6. What do/did you like most and least about your present/most recent position?
Look for answers that are specific and relevant to the open position. Job seekers who say “it was an easy commute” or “the benefits were great” will likely be job hunting again soon. Instead, identify people who value the same workplace qualities that your company has, such as those who are seeking opportunities on the cutting edge of technology or those who can create teams with strong camaraderie.
When discussing the least-liked aspects of their present or previous job, applicants who mention areas of responsibility that are far removed from the functions of the available job may do well in the position you’re hiring for. And, Enelow says, those who say they performed an undesirable assignment well or who learned something useful show that they can stick with tasks, even ones that don’t particularly interest them.
7. What isn’t on your resume?
Applicants who prepare well for interviews and are smooth enough not to sound too rehearsed can be thrown by this inquiry since it requires them to talk about something other than work experiences.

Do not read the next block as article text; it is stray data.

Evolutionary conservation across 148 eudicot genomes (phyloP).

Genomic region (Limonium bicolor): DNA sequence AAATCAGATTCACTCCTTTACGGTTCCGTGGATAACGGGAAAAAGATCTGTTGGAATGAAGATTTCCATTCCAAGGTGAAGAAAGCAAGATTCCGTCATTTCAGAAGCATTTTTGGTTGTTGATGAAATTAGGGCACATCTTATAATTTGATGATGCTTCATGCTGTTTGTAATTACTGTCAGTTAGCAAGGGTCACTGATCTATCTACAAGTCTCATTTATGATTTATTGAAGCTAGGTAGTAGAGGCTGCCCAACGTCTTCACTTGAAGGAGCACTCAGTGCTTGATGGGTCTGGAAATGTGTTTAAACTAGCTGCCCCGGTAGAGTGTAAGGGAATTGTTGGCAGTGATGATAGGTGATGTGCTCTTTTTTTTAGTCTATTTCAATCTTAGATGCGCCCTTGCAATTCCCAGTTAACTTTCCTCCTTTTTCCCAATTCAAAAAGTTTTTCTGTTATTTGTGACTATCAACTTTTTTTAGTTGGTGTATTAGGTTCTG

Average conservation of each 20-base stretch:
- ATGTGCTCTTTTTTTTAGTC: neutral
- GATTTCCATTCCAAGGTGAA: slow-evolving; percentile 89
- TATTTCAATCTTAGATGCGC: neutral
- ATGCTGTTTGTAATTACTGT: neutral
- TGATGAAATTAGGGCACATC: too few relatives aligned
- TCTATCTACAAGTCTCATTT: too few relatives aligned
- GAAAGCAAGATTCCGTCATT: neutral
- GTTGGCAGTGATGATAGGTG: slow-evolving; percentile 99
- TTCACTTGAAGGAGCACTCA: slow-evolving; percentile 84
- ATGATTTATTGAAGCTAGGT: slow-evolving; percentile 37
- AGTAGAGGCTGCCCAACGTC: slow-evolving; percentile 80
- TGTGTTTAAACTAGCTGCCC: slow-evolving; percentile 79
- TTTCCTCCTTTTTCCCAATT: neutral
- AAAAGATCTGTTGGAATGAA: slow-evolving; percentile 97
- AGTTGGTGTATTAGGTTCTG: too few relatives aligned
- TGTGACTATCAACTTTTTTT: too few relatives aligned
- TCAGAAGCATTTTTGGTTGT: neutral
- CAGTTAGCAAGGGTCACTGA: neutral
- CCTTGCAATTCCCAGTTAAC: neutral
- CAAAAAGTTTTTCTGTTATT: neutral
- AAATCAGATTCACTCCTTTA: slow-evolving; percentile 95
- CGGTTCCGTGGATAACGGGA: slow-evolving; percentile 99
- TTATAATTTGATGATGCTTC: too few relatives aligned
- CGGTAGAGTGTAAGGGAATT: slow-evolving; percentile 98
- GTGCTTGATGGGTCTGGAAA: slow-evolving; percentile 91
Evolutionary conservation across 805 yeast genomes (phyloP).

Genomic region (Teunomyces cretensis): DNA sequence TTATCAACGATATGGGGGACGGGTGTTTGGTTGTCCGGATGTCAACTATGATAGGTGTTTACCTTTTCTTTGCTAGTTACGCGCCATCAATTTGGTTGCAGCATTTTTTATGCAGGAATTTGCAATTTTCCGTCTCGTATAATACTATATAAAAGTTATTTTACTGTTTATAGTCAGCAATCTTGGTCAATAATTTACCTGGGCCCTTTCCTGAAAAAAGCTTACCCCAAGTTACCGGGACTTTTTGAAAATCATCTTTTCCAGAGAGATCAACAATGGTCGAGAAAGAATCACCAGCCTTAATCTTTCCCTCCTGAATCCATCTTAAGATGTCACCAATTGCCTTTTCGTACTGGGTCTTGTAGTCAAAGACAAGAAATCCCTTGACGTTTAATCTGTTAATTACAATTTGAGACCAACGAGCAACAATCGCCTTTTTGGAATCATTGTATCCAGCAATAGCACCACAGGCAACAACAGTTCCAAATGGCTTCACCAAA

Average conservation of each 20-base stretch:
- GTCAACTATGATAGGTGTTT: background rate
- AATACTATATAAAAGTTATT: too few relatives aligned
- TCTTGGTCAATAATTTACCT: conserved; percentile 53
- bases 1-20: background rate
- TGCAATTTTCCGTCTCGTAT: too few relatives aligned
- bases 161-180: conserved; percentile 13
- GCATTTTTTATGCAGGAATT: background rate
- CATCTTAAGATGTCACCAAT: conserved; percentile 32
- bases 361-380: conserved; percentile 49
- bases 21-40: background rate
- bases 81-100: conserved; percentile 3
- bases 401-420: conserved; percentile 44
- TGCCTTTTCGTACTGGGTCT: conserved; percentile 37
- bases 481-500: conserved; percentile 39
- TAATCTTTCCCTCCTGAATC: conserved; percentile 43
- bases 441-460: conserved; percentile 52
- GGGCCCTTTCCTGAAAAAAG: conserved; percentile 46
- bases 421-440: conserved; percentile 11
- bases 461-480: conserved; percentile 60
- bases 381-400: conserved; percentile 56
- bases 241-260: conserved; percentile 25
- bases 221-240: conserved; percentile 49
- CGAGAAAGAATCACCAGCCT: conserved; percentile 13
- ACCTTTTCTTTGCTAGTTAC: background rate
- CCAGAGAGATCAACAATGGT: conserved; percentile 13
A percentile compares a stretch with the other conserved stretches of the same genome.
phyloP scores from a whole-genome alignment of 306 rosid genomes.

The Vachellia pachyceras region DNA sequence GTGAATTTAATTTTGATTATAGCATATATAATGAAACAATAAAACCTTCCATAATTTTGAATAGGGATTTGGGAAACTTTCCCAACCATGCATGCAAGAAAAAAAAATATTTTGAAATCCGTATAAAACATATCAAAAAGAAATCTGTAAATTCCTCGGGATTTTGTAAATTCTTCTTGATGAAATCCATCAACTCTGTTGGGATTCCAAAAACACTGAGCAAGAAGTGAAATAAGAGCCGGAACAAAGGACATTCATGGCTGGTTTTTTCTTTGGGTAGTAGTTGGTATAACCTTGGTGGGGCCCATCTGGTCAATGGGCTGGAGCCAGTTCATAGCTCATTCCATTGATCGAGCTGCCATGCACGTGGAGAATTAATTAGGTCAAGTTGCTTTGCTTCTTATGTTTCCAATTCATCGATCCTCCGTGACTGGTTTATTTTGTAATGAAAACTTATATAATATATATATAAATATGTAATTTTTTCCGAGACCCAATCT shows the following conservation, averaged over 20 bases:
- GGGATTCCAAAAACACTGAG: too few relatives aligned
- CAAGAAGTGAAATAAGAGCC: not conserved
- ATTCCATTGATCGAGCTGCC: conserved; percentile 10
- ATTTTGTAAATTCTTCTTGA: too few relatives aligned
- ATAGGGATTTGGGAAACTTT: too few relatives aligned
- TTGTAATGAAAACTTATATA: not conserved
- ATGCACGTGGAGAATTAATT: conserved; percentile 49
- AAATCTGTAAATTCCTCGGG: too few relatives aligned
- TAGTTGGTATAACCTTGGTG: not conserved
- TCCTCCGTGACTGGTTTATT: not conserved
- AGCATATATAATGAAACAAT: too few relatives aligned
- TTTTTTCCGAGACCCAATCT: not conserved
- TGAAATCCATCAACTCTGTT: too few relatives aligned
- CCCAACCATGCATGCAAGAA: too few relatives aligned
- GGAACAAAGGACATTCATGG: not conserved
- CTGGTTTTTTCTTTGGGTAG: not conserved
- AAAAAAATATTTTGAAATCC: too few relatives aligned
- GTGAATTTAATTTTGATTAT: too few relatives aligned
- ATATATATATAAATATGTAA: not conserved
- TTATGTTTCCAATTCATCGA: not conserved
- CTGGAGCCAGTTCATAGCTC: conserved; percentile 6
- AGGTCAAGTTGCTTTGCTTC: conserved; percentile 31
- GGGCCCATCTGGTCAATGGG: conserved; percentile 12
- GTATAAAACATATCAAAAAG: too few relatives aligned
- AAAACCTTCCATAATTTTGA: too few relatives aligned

“When I ask this question, I’m often told by candidates that they’ve never been asked that before,” says Luong Phu, a senior technical recruiter with Auris Surgical Robotics in San Carlos, Calif. “A few struggle and can’t think of an answer, but I often hear terrific responses from some candidates who really showcase their soft skills,” as well as talk about what’s most important to them in their personal lives, he says.
8. Aren’t you underqualified/overqualified for this position (depending on their past experience)?
Smart interviewees who might technically be underqualified focus on the experiences and skill sets they’ll bring to the position and the value they’ll deliver. However, this is a question that often leads to lengthy explanations that can offer real insights into a person’s true motivations, good and bad, for seeking the job, Enelow says.
Conversely, as highly qualified Baby Boomers age, it’s not uncommon for them to seek a position with lesser responsibilities where they can be a strong team player and a mentor to younger employees. So, depending on the position, don’t automatically count overqualification against a candidate.
9. Do you have any questions? Can you think of anything else you’d like to add?